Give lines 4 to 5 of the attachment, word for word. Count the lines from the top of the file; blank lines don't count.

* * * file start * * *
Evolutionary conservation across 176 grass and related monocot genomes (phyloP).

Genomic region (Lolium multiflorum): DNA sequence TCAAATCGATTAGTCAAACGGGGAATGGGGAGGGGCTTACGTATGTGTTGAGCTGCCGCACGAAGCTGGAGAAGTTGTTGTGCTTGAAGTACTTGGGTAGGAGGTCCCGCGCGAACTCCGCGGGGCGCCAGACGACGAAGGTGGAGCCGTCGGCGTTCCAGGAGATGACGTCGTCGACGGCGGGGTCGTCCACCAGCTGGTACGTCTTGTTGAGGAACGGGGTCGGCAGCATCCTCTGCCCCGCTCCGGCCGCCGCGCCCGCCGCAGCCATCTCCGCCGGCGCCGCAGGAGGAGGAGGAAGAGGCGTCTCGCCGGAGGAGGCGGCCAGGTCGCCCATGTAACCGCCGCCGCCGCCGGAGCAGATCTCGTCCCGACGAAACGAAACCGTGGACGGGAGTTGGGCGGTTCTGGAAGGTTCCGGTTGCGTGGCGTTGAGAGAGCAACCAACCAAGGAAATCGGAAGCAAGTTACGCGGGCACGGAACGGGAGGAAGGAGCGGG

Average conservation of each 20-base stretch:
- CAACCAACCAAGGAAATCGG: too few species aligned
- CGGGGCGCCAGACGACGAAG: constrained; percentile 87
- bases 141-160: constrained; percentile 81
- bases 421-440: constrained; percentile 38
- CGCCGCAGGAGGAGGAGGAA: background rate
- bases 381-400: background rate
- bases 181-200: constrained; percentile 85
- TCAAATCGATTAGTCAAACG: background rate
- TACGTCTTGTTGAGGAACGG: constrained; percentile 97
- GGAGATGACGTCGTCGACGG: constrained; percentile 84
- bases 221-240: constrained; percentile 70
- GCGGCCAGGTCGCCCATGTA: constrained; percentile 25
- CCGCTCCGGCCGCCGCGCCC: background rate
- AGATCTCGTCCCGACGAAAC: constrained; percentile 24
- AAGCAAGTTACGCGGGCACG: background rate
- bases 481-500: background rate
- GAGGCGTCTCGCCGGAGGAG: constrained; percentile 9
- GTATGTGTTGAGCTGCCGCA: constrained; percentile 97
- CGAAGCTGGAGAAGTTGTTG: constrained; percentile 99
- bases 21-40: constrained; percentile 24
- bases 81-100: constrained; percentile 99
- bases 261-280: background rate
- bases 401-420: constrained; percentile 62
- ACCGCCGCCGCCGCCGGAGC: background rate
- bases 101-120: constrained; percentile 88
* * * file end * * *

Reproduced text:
- CAACCAACCAAGGAAATCGG: too few species aligned
- CGGGGCGCCAGACGACGAAG: constrained; percentile 87